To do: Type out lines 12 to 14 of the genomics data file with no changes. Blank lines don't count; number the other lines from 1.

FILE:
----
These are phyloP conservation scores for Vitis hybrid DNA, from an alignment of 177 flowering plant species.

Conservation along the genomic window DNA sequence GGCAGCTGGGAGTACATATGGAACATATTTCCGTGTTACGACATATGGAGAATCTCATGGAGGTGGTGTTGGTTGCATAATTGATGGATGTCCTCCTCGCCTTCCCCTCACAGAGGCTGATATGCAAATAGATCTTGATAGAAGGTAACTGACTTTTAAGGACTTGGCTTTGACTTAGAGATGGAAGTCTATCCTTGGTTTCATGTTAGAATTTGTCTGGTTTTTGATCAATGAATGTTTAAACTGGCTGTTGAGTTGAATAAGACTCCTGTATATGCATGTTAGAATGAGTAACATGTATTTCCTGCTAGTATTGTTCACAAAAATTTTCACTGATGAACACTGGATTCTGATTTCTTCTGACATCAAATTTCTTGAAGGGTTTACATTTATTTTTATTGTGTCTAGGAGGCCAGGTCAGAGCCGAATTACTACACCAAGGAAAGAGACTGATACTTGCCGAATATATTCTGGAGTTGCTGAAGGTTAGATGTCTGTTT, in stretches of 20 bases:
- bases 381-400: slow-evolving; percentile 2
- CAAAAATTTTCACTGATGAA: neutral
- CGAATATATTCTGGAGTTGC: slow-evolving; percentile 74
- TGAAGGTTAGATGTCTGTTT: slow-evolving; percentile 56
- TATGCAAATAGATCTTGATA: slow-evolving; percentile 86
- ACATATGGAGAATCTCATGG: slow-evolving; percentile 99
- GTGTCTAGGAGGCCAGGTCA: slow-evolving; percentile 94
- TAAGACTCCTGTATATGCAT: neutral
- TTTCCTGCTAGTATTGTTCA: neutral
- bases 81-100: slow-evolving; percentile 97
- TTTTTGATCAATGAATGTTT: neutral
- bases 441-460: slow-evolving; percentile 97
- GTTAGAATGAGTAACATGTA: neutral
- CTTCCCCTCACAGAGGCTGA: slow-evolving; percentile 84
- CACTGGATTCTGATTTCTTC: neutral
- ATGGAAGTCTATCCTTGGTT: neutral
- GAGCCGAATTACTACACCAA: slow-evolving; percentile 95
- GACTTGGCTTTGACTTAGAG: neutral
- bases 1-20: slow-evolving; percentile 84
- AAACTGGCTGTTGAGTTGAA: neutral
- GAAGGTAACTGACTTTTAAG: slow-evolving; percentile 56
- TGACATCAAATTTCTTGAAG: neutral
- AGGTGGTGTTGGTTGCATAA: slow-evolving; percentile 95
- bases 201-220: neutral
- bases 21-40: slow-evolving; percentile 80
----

- bases 81-100: slow-evolving; percentile 97
- TTTTTGATCAATGAATGTTT: neutral
- bases 441-460: slow-evolving; percentile 97